How Feasible is Early Rehabilitation? Purpose: Examine the feasibility of early rehabilitation of mechanically ventilated patients. Sample: Cohort of 20 ICU patients from a hospital in Lyon, France. Participants were mechanically ventilated for more than two days, and had an ICU duration stay of at least seven days. Method: Establishment of a mobility protocol to provide mobilization out of bed on a daily basis. Regression analysis examined the changes in patient’s heart rate, respiratory rate, MAP, and pulse oximetry with each mobility intervention.
Interventions Tilting-up with arms supported Tilting-up with arms unsupported Chair-sitting Walking
Results and Discussion Results: Effects to early interventions on physiologic variables find that rehabilitation is feasible and safe for patients without certain contraindications. Adverse effects were rare and occurred in only 3% of 424 interventions. Discussion: Small sample size Mostly male (14 of 20 participants) Study determined the feasibility of implementing early mobility therapy, but need for further investigation to evaluate long-term effects of early mobilization.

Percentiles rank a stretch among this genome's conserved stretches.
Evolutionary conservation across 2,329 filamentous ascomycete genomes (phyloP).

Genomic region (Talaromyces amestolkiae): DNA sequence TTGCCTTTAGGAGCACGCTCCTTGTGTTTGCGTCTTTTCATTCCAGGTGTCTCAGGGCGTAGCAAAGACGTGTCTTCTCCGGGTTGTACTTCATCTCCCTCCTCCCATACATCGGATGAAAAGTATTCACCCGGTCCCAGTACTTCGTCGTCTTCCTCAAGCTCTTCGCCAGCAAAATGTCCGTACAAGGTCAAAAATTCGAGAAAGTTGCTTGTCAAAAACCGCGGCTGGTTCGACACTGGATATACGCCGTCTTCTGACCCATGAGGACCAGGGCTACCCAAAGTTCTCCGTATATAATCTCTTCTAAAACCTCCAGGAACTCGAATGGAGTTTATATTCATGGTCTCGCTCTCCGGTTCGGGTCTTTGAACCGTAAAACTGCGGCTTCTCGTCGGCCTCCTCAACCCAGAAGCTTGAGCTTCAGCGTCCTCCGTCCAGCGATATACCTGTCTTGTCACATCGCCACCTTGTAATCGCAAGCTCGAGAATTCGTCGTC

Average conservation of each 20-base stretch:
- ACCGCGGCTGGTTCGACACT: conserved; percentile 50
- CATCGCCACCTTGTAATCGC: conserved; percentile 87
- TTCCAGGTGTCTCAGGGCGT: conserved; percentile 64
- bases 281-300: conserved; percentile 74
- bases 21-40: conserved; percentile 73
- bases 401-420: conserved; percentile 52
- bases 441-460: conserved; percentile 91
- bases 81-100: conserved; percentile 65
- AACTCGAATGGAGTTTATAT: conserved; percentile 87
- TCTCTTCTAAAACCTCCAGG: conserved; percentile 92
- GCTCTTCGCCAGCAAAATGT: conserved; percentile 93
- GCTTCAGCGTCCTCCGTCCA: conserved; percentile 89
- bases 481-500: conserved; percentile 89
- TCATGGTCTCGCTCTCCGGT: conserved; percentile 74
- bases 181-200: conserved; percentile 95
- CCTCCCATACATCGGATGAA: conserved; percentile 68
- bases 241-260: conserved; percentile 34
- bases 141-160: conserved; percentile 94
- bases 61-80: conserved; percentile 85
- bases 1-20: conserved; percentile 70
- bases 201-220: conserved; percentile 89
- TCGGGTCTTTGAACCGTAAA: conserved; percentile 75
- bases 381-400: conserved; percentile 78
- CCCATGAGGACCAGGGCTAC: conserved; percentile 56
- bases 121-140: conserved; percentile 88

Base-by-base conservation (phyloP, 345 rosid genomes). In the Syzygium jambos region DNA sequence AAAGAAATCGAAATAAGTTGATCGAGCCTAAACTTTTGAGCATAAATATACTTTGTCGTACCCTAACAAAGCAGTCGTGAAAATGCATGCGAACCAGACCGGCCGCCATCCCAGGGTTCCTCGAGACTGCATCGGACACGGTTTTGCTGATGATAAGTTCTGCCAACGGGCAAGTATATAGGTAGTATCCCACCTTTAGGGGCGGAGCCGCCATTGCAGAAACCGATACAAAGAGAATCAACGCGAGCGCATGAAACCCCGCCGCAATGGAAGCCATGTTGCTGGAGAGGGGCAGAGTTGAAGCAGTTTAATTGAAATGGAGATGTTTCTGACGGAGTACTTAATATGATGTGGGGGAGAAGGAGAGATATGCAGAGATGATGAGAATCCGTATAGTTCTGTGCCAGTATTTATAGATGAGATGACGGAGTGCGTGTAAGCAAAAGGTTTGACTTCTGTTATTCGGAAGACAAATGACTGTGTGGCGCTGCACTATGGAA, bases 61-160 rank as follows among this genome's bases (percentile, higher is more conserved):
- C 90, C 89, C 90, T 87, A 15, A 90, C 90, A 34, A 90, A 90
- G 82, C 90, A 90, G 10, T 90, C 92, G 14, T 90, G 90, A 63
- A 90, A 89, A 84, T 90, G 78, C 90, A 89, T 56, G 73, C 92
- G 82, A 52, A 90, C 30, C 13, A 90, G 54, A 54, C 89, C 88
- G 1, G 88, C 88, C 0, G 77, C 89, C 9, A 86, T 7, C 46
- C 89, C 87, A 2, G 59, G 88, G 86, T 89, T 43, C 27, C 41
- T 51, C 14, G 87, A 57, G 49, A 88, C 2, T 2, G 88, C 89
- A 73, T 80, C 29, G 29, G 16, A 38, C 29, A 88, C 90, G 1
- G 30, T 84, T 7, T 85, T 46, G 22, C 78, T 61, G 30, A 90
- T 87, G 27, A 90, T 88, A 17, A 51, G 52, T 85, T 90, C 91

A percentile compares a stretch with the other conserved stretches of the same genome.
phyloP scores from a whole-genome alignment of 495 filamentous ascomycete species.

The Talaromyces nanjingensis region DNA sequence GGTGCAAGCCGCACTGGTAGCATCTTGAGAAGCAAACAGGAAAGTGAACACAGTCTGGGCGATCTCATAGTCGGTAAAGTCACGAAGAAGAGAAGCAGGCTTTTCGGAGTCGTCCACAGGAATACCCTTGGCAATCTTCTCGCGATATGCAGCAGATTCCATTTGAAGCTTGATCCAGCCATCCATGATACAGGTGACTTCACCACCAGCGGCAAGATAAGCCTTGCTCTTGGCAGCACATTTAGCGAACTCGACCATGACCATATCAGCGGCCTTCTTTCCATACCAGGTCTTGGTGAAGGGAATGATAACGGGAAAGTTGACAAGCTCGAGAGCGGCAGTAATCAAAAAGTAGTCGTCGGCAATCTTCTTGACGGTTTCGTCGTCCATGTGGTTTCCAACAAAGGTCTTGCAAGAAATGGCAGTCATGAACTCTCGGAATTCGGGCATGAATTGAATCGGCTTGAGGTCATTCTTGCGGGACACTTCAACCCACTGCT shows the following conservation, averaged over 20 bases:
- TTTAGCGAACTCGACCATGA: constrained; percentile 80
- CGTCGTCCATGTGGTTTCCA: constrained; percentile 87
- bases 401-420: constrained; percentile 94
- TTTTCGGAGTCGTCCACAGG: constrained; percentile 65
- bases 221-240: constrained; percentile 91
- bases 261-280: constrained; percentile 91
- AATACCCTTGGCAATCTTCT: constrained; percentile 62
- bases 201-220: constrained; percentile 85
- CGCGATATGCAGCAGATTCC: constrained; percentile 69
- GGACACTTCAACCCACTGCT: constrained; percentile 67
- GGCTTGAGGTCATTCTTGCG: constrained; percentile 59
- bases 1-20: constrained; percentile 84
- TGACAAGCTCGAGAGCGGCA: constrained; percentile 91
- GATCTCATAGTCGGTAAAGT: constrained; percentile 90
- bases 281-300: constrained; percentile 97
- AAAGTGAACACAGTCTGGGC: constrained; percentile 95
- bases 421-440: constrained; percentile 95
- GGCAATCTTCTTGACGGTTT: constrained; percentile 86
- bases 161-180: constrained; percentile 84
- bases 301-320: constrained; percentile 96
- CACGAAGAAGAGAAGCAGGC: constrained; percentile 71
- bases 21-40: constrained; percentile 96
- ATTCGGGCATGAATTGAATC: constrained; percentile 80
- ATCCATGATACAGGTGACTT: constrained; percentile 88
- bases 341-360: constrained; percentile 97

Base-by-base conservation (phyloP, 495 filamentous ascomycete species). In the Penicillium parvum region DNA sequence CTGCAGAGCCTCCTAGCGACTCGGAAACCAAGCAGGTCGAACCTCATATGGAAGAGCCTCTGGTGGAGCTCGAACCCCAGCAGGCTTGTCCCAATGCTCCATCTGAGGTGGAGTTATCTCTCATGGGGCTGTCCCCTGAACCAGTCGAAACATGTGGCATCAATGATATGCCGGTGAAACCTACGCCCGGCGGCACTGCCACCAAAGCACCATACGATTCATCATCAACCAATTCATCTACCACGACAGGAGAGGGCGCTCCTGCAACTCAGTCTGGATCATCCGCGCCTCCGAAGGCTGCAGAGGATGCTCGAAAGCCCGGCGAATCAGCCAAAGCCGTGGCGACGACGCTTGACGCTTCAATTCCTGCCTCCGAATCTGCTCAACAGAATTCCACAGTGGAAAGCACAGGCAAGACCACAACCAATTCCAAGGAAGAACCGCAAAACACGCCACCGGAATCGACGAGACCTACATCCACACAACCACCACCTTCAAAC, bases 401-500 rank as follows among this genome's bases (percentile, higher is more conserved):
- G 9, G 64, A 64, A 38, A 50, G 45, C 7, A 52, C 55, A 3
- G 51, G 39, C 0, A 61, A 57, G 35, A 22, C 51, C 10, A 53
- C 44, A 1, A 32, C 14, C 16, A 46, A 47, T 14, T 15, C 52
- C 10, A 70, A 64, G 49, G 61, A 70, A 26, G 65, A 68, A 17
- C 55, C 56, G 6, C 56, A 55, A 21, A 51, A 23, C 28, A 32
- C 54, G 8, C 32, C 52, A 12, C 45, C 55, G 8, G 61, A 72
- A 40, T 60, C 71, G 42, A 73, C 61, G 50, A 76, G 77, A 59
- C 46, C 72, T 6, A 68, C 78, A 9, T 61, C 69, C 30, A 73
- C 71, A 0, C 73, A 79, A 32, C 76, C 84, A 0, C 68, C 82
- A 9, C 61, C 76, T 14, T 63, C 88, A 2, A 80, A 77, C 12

Lack of a Standard Protocol • Currently, usual care mobility therapy in ICUs is extremely variable • 17% of acutely ill patients receive therapy during their stay in the hospital • In only 11% of ICU days did patients undergo any activity beyond bed rest • 10% of all hospitals in the US have an established protocol for mobility therapy (Hopkins & Spuhler, 2009)